Thank you Sue Peters. Good Mother, farewell.
Scott Nathan Louis (formerly Scott Cohen)
October 31, 2013
Sue musically directed me in PIPPIN during my last year at Binghamton (2005-06). I remember her warmth, laugh and constant smile. I looked forward to passing her in the halls of the Fine Arts Building and saying hello. She reminded me of one of my aunts, a very dear person, who was very close to my heart.

Lots of love to her close and extended family.

What a talented lady.
Dan Stroiman
October 30, 2013
I was her TA in Theater 101 for three years. She once said to me, "High Heels were made to oppress women." Loved her ever cluttered office! Great college memories with Sue.
Grace Chang
October 30, 2013
Stew and I send our deepest sympathy. Such a talented lady, with such a great sense of humor. What a legacy she leaves.
Dolly and Stewart Walls
October 30, 2013
Please accept my deepest sympathies and prayers. Sue took me on as a 15 year old pianist for the Cider Mill Playhouse Production of the Boyfriend. Then we spent 20 years playing in pits and rehearsing shows together. She was the greatest mentor and influence on my professional career. Sue taught me, mentored me and gave me the confidence to accept any challenge. She was an amazing mentor, and exceptional musician and one of the most talented people I have ever worked with. One of my greatest joys was recording the original "cassette tape" of her show Antics. I still have the cassette tape...younger ones don't know what that is:)We played in the first years of Christmas Carol together, and I will treasure the memories of how many things can two musicians play at one time. I have been blessed by working with Sue, and will forever treasure the memory of such an amazing and talented woman. God Bless you Sue. Love, Rene'
Rene' Tedesco-Schmidt
October 30, 2013
Man of La Mancha SUNY Binghamton 1991
I first met Sue in 1972 when I was in High School; Roberson Center had auditions for the musical The Golden Apple and I tried out for the chorus;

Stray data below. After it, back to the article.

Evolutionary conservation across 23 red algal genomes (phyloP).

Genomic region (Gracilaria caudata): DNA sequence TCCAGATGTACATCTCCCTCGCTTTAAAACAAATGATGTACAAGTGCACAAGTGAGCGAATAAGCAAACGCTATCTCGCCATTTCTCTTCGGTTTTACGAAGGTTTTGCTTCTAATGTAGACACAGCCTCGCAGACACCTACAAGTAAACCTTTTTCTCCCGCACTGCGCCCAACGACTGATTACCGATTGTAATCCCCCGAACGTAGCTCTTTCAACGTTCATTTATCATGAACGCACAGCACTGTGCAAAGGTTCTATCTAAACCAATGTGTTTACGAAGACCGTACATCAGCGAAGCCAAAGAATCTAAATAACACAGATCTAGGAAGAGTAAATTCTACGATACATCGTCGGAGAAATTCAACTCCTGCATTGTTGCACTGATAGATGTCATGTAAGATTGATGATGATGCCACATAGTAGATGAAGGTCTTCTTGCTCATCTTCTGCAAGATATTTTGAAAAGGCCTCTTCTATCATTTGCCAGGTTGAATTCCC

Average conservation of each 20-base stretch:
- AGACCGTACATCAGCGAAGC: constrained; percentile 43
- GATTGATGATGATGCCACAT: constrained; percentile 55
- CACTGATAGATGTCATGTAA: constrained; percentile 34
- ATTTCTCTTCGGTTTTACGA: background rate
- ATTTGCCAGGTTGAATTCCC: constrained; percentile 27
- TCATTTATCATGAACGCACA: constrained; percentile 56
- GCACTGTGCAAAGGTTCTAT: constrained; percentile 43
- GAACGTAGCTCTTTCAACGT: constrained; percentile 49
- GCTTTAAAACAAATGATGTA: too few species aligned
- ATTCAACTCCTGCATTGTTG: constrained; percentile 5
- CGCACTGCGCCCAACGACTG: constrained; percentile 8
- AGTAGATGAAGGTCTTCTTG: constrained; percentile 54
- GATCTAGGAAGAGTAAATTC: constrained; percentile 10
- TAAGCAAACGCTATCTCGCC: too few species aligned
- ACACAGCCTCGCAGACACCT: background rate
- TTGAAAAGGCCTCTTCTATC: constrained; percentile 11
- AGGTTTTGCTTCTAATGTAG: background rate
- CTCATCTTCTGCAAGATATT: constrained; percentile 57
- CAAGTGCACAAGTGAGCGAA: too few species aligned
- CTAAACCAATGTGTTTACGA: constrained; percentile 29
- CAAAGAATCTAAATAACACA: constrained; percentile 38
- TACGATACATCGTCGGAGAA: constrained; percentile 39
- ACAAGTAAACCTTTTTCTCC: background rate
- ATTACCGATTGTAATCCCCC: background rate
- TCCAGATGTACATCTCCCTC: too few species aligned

Luckily I later had four more opportunities to work with her; God bless you and yours; You were unique and brought happiness to many:
Tony Villecco
October 30, 2013
I had the privilege of covering for Sue last fall during her illness. I also worked with her as a student and later a fellow pit musician with her. She was the most wonderful and giving person to me. She afforded me more opportunities at the university than I could count. I love you Sue. May God hold you in the palm of His hand! Ti amo!!
October 30, 2013
A passionate educator and incredibly vibrant and can do personality. Had faith in my ability even when I didn't have it in myself. She was the musical director and conductor of the only 2 musicals I ever did and that was 30 years ago. Despite the distance of time I still remember her dedication, direction, coaching and coaxing to get a reluctant singer to perform in front of an audience. Binghamton has lost an institution
Bruce Friedman
October 30, 2013
A truly talented educator. Sue coached me in 8 shows in the late 70s and early 80s, and I remember her teachings and her humor to this day. My sincere condolences to her family.
Peter gorobetz
October 30, 2013
I never play in a pit orchestra without thinking about the one who got me started. Sue will be missed.
Amy Nichols
October 30, 2013
One of my favorite professors. A kind, caring, knowledgeable, and passionate person. She was truly one of a kind.
Jim Fowler
October 30, 2013
Please accept our deepest sympathies.
Phil & Mary Burkholder
October 30, 2013
Some of my happiest memories from when I first arrived at BU are working with Sue, first as one of her students, then as her TA for a number of years. In that time we become friends and shared a lot of laughs. She will be sorely missed.
Stephen Dell'Aversano